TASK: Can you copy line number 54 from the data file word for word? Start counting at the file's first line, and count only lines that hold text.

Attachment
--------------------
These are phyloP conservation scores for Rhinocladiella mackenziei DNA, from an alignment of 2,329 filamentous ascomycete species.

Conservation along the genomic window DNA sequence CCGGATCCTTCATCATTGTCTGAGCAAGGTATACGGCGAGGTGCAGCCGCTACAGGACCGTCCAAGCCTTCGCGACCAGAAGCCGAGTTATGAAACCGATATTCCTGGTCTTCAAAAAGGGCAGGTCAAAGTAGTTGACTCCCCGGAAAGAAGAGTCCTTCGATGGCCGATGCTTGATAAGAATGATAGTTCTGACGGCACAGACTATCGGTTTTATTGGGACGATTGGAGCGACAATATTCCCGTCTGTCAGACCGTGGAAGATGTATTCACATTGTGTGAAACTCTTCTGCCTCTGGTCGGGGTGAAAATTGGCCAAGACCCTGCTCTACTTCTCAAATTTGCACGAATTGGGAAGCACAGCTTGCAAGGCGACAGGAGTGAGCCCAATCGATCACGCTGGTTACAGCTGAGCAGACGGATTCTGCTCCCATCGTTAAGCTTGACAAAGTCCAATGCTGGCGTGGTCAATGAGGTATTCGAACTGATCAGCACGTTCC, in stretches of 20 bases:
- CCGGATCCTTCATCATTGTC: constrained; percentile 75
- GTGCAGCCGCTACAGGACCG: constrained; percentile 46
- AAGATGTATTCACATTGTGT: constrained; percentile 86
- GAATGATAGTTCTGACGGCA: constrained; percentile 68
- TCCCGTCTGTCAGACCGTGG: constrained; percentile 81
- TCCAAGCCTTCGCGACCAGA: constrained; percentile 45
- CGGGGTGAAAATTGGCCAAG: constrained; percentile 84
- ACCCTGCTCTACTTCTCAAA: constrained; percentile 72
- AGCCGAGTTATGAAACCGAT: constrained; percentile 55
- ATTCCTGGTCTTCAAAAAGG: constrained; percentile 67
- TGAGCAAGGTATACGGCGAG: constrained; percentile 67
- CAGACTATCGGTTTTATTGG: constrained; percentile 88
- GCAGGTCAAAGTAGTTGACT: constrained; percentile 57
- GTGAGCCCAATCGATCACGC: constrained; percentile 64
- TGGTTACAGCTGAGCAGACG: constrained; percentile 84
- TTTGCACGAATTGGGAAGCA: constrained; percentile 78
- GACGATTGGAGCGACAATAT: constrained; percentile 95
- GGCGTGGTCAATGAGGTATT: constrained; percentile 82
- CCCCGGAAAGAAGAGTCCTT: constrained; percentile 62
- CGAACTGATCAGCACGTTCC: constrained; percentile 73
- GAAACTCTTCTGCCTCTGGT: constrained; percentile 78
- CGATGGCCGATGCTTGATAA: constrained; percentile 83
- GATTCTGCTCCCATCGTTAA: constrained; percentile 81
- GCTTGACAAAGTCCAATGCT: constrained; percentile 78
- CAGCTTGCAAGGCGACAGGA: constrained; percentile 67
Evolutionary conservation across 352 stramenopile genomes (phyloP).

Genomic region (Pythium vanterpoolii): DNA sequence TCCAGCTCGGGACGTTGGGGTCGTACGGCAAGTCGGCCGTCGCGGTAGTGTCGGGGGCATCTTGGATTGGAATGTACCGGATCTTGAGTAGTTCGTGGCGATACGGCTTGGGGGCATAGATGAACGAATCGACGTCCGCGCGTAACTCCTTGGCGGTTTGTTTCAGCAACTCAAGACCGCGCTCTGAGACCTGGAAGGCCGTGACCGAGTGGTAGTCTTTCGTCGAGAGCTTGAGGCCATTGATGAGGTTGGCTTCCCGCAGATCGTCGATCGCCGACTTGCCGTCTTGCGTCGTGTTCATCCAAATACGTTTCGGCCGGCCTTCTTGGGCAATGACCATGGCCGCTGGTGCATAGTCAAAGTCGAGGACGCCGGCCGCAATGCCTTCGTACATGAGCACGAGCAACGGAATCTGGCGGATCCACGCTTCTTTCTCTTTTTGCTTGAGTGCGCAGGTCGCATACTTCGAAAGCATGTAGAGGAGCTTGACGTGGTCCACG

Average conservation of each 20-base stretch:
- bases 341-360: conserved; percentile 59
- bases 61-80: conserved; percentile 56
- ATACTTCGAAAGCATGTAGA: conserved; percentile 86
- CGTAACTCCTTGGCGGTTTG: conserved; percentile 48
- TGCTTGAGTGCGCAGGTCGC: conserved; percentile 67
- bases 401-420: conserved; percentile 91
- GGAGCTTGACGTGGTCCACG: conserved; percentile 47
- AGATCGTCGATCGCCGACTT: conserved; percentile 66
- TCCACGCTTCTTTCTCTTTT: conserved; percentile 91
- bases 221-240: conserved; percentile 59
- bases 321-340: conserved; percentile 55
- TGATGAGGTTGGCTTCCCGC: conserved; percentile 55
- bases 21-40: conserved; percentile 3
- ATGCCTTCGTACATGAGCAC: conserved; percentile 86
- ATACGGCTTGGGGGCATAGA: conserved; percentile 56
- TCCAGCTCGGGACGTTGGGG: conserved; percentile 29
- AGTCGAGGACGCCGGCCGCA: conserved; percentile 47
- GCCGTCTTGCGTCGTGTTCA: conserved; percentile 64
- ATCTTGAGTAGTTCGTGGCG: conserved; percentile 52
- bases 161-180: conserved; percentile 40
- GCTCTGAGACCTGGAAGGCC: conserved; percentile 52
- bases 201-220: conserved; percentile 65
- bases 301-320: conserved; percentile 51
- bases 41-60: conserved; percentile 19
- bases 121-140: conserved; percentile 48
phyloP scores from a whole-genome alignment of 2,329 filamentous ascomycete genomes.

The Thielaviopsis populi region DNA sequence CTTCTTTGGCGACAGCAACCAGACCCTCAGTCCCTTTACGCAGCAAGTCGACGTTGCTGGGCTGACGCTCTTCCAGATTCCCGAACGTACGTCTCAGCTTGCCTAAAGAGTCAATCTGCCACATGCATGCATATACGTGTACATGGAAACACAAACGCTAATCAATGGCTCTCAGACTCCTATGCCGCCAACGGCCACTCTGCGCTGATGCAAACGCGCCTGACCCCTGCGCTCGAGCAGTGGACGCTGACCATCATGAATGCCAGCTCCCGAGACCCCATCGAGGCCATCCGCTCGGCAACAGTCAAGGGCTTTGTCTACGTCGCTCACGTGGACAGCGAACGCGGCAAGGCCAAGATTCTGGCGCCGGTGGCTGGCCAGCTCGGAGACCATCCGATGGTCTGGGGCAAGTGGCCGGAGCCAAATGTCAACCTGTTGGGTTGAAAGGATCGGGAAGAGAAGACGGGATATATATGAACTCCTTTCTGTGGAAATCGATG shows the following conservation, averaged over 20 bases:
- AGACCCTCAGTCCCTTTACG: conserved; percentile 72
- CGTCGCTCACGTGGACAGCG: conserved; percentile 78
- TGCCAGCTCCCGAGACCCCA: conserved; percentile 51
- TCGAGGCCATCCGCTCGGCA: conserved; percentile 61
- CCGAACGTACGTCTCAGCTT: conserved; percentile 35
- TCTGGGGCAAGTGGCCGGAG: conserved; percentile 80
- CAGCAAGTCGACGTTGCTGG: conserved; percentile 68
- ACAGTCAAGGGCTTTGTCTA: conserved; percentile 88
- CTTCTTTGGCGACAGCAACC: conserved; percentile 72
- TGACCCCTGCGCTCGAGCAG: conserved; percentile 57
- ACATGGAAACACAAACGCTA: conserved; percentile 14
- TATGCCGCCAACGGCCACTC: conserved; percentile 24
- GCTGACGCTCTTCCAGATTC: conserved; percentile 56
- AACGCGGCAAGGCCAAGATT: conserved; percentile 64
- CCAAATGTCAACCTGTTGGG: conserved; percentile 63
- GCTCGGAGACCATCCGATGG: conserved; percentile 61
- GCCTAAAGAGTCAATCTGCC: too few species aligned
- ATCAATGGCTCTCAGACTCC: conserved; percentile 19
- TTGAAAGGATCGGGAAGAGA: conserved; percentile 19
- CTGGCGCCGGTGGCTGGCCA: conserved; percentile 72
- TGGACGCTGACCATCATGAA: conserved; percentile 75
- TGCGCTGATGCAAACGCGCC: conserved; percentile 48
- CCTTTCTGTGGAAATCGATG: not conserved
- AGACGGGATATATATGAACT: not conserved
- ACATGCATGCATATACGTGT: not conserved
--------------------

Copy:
- bases 41-60: conserved; percentile 19